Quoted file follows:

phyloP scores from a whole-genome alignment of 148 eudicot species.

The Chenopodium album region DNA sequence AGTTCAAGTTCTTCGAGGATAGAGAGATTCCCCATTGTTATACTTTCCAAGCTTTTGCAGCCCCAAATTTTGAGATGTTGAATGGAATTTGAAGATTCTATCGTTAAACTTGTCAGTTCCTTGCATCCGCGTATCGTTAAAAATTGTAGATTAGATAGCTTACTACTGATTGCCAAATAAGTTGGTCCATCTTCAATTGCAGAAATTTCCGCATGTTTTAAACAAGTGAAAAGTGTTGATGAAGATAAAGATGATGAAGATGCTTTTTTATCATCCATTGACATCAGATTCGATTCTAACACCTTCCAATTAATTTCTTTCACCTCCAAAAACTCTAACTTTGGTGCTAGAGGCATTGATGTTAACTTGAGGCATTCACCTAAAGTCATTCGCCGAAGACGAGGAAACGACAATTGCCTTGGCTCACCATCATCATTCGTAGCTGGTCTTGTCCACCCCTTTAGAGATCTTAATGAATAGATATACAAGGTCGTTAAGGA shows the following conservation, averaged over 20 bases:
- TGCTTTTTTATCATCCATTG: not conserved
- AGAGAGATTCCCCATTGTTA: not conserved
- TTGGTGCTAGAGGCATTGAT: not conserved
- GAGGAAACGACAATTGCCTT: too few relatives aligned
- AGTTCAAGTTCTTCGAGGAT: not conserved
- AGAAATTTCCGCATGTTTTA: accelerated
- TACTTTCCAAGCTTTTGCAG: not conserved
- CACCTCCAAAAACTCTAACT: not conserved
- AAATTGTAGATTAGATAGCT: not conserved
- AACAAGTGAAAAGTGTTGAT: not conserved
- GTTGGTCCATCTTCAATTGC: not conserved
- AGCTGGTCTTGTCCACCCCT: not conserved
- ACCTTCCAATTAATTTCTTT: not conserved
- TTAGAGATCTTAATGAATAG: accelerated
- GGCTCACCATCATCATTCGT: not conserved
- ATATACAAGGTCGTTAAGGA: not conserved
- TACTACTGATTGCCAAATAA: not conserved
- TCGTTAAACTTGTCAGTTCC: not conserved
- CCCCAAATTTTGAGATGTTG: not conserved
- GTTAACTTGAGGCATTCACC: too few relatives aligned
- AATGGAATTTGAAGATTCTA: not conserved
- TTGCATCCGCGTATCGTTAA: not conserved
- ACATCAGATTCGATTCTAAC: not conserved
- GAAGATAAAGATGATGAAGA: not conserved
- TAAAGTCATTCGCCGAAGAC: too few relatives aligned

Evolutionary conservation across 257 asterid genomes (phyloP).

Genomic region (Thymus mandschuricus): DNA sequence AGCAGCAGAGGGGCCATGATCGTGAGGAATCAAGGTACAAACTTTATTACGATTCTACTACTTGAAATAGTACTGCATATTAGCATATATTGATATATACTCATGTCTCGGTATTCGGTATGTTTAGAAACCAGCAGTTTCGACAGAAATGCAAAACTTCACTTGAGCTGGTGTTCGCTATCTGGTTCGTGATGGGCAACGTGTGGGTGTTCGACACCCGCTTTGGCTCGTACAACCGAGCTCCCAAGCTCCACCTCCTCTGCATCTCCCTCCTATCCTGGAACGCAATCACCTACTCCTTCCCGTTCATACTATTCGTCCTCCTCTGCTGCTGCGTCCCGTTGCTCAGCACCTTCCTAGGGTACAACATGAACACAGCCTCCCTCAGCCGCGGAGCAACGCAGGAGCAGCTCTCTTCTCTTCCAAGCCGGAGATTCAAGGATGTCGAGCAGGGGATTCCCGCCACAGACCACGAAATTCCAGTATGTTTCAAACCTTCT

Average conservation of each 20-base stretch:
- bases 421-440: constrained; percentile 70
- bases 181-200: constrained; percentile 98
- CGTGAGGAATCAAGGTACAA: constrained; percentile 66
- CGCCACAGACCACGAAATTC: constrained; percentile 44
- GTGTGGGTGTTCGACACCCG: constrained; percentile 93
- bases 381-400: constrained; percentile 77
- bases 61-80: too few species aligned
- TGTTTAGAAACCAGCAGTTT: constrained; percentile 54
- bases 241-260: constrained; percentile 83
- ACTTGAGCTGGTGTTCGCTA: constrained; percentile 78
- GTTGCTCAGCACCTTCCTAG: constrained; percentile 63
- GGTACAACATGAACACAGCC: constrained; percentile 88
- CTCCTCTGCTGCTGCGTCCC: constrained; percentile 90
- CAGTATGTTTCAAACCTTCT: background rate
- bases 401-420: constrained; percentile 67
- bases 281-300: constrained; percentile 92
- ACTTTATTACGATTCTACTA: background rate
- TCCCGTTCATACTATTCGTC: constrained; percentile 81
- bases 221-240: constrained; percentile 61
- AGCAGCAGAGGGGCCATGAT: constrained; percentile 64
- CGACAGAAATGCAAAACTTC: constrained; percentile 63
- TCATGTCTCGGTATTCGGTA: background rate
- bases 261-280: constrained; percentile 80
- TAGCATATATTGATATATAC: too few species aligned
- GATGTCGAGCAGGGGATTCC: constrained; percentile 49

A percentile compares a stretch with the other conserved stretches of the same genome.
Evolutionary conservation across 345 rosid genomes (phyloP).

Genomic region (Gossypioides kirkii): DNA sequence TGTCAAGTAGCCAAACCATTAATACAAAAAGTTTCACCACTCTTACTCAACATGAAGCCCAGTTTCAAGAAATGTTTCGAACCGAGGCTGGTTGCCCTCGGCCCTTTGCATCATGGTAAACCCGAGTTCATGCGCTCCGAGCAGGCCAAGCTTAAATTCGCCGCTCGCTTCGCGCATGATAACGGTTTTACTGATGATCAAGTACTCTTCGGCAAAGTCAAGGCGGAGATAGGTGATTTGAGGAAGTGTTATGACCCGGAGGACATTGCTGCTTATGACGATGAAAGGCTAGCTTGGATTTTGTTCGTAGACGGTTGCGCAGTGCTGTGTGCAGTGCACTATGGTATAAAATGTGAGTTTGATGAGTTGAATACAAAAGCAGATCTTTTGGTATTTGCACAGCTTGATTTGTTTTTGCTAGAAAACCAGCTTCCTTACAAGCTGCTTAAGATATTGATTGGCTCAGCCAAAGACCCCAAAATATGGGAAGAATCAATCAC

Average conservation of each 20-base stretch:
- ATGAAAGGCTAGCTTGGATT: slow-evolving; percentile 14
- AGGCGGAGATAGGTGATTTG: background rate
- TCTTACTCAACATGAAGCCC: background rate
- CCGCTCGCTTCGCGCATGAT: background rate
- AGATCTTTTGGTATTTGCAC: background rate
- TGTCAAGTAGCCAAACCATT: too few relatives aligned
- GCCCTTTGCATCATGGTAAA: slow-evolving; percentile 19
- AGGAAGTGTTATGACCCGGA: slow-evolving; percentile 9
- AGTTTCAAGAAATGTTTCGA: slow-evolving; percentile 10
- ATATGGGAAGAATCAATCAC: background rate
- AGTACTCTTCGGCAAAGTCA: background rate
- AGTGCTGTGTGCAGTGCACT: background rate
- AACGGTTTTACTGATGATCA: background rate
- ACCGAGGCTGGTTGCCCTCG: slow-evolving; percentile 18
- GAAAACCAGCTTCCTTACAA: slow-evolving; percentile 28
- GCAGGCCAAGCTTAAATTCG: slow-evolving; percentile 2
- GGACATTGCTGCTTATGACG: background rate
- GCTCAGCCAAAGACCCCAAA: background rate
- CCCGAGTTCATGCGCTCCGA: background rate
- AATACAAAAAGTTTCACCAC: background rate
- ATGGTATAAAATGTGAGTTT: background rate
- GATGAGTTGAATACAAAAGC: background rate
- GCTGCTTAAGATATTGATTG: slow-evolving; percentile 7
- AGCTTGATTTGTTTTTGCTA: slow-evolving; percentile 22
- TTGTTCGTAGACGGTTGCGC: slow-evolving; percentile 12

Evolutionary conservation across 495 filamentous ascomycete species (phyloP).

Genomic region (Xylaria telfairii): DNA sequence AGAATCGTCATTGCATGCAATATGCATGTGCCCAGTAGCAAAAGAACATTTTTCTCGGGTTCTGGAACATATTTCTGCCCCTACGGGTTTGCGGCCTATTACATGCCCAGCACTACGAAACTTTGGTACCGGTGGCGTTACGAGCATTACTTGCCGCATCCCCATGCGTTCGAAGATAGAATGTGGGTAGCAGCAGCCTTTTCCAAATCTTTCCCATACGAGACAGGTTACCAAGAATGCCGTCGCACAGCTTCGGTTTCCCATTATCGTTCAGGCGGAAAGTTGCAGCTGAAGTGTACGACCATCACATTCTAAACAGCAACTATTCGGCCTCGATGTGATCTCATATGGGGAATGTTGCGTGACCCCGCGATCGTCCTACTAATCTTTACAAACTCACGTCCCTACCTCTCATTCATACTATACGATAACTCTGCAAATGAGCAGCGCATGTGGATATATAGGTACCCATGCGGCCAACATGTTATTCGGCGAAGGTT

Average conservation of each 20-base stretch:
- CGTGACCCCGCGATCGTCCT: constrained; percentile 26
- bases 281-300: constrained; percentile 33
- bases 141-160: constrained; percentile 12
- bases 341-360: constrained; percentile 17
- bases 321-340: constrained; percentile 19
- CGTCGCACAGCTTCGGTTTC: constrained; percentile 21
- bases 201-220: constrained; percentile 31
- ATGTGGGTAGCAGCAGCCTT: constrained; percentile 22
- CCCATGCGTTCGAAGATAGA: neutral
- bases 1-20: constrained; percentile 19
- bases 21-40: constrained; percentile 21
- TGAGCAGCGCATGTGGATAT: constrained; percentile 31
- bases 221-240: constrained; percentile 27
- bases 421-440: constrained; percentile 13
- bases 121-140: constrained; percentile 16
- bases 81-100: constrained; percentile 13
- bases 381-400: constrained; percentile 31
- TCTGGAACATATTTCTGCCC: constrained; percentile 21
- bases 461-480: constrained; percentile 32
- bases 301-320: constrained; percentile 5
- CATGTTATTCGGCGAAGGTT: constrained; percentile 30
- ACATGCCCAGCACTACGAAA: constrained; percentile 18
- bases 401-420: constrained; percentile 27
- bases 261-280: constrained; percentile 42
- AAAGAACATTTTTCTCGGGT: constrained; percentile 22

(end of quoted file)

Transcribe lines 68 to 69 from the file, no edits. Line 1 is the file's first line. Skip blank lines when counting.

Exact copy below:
- AGTTTCAAGAAATGTTTCGA: slow-evolving; percentile 10
- ATATGGGAAGAATCAATCAC: background rate